The levels in Alisia Dragoon share a common theme in that they're large and not always straightforward. There are many deviations from the main path and plenty of secrets to find. The game does a fine job of keeping these level designs interesting by employing basic traps and some platforming. Another great aspect of the level design is that the enemies are placed so that Alisia's weapons can really be put to the test. There's a lot of angular structure in the design and despite having a homing weapon Alisia can still run into a lot of trouble when everything is designed around blocking her shots. 

Most of the enemies in Alisia Dragoon are of the respawnable variety. Weaker foes go down easily but continue to come back for more, giving Alisia reason to keep moving. Larger guys tend to take quite a bit more abuse but they also count towards a "shot down rate" which is the only way the game keeps track of score. As mentioned earlier all of the enemies are designed to work within their environment and are placed at the right spots to keep Alisia from simply blazing through every stage. The bosses play out as expected and can only be defeated by the player's skill in putting Alisia's ability to work. There's no puzzles to solve or gimmicks to figure out. There's patterns and a variety of attacks to dodge and they work out quite well.

While there is an over-abundance of stuff that wants Alisia dead this game is still fairly easy to complete on normal difficulty. Health-restoration items are everywhere and Alisia can screw up quite a few times before she becomes a corpse. It is very possible to beat this game without taking a hit but it would involve the player memorizing every square inch of the levels and boss-fights. Alisia is constantly under attack from all sides yet at times it's probably best to avoid fighting back. Sometimes it's better to just keep moving and ignore the petty creatures.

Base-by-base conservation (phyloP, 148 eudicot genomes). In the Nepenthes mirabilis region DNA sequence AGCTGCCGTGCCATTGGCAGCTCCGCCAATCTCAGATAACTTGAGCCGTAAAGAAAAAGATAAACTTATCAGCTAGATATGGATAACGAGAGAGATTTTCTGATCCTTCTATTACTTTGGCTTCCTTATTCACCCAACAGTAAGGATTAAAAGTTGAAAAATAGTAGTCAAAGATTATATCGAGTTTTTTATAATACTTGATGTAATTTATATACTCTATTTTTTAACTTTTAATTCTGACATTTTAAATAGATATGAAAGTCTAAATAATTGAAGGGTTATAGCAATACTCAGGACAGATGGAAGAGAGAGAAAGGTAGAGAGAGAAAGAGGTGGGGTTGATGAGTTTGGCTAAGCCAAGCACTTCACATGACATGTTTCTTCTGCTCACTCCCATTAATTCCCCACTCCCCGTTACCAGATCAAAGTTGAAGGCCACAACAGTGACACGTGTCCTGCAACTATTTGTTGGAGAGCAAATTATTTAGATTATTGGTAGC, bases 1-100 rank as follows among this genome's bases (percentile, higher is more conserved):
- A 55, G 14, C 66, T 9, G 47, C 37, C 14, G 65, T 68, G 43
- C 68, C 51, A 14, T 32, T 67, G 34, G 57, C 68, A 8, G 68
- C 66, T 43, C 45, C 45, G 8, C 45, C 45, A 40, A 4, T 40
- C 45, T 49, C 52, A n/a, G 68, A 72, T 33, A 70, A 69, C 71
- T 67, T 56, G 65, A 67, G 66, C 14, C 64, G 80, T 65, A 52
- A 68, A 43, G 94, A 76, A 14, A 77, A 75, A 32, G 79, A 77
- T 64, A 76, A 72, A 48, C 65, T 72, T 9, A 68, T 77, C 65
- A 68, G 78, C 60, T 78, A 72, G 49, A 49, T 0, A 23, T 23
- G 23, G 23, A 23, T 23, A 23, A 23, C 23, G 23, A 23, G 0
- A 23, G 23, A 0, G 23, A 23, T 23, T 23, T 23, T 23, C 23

Aside from the previously mentioned over-reliance on the burst attack I can't find much in the way of flaws with this game. I'm just surprised and disappointed that we never saw a sequel or even further games by the team behind Alisia Dragoon. It's probably not the best action game but it's certainly creative and develops an interesting concept that is not only well-designed but also shows great mechanics. Too many games come up with some good ideas but just fall apart when taken to task but Alisia Dragoon remains a great game throughout, making it one of the better action-platformers on the Genesis. On the other hand maybe the game isn't for everyone and the weapon system as well as usage of dragons could give it a stilted feel that relies too much on memorization over actual skill. However I haven't really put enough time into the game to consider the finer points so until then I see nothing wrong with giving this game a very high recommendation.